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The gulf region requires a sustainable tax structure which will enable a diversified revenue strategy.
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Whilst VAT has been introduced across KSA, UAE, Oman and Bahrain, the recent announcement of income tax across Oman may further evoke realigned strategies across the region.  We share our insights on the current tax structure, comparing with similar emerging economies, whilst providing insights on the tax structures which could be adopted for future resilience.

Across economies tax is positioned as an effective framework to direct financial resources to achieve social justice aiming to support economic and political stability through the redistribution of income. In addition, tax is an important tool in stimulating investment, encouraging production, and increasing the country's public revenues. Further tax can also influence the flow of foreign investments by establishing a system that stimulates and attracts foreign capital.

Larissa Keijzer.pngAdel Daglas, Director of Tax for Grant Thornton Saudi Arabia, said: "In the last five years, the countries of the Gulf region have sought to increase economic diversification and as such have developed strategies which drive reform to reduce the public budget deficit, whilst diversifying sources of revenue away from the oil and petroleum industry. This has led to the introduction of value-added tax (VAT) across the region, since early 2018 in the Kingdom of Saudi Arabia and the United Arab Emirates, followed by Bahrain and more recently Oman.

The introduction of VAT averted a deep financial crisis amongst the gulf economies, enabling revenue to be reinvested to supporting businesses, creating a source of income for the continuation of government services, whilst withstanding the impact of oil price fluctuations.

It is estimated that revenues from value-added tax alone will generate two to five billion dollars, which will increase given Saudi Arabia has increased its rate to 15% to realign with global standards and to ensure its economy remains sustainable for future growth.

Aside from VAT, the Kingdom also imposed withholding tax, along with several other models which aims to encourage localisation of services and products, wherever possible. As a comparative to advanced economies, the tax landscape across the GCC is in its infancy stage, with developments being adopted in alignment with economic activities.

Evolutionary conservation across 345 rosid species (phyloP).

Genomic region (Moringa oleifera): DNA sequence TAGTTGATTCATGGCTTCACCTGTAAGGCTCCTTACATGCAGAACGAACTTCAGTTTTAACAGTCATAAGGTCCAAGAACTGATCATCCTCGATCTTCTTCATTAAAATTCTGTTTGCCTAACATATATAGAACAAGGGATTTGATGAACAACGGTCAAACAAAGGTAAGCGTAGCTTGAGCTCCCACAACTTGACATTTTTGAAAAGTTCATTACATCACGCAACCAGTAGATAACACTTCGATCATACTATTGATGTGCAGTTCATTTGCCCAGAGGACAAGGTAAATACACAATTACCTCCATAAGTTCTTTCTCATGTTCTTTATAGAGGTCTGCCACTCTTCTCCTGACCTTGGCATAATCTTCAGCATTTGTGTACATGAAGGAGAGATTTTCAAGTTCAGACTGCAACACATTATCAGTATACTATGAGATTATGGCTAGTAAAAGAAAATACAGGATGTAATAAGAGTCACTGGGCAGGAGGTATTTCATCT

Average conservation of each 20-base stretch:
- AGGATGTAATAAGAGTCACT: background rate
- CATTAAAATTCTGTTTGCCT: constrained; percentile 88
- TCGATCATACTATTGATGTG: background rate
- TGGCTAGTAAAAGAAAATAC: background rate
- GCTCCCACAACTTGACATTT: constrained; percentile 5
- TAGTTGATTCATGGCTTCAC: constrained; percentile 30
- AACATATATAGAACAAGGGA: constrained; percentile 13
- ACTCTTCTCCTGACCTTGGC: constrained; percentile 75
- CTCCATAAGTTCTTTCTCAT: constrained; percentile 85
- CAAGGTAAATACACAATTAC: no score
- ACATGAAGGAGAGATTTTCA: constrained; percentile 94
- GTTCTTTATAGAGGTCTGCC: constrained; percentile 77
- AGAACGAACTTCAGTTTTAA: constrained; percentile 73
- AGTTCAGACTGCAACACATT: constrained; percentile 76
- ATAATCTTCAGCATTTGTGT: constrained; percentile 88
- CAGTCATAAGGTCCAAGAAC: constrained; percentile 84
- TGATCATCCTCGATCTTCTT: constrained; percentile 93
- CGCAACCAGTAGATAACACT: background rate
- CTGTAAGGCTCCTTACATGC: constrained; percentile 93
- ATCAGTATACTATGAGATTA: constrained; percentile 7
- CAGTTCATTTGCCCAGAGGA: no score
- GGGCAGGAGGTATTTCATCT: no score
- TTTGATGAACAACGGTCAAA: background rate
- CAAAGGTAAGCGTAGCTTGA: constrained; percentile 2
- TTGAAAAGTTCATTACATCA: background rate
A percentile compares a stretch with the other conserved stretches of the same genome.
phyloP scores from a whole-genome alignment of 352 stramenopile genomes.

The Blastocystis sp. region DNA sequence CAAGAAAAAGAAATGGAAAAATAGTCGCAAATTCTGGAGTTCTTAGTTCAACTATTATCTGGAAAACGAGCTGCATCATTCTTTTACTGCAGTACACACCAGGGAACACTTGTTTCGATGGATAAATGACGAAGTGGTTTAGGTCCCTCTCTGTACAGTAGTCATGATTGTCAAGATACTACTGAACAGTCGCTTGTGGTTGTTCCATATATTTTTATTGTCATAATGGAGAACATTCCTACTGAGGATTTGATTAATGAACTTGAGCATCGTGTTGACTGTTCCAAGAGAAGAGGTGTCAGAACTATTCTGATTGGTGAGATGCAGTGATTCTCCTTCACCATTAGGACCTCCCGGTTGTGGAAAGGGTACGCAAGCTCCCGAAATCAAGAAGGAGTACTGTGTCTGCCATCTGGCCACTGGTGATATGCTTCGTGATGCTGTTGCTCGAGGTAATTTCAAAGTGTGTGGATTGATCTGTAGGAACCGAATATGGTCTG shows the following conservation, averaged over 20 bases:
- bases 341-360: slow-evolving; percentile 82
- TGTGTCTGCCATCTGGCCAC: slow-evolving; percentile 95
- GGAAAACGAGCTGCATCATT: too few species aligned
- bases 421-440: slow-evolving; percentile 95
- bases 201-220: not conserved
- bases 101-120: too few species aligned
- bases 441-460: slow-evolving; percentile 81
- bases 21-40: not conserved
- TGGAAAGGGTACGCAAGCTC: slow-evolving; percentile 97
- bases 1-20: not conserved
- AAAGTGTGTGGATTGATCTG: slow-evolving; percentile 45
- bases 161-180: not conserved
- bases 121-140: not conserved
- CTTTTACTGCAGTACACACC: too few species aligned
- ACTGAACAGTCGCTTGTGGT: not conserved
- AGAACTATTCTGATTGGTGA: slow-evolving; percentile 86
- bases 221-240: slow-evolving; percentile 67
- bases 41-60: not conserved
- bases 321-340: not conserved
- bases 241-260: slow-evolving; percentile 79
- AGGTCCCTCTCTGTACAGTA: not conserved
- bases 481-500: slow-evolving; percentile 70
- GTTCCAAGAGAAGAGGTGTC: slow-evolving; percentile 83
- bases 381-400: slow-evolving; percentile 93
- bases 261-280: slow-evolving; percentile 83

Whilst the advanced economies have introduced tax several decades ago, with some economies having tax dating back to as early as the 40’s, their tax structures have advanced as their societies and economies have developed. The same can be said for the GCC, as the economies advance towards innovation, technological transformation and evolution of its industries, the tax structure too will need to develop, with increased revenues required to maintain public services and essential investments. We foresee additionally taxes being introduced at affordable rates, which will align to global standards and enable transaction data to be recorded for future analysis.

In alignment with this, there has been much debate around the introduction of income tax across the GCC, any such taxes will be aligned to its counterparts in Singapore, which is low and yet still attractive for foreign expats to live and work across the gulf.

The challenge which gulf countries will need to address is the need to build reinforcing processes to avoid tax evasion, whilst enhancing tax administration and improving tax awareness across the region. This will enable businesses to comply effectively, whilst providing essential revenue for core societal services. This has become a much more pressing challenge given the importance which tax has played in supporting countries to manage revenue fluctuations due to the pandemic.

In summary, the GCC countries have the opportunity to build a robust tax structure which is aligned to advanced economies around the world, which will introduce ongoing enhancements to regional policies, the ability for countries to deliver their growth strategies and to continue provide world-class public services, however integration and alignment of tax is needed at a regional level to support the flow of good, services and investments, which when aligned can be further developed for global orientation.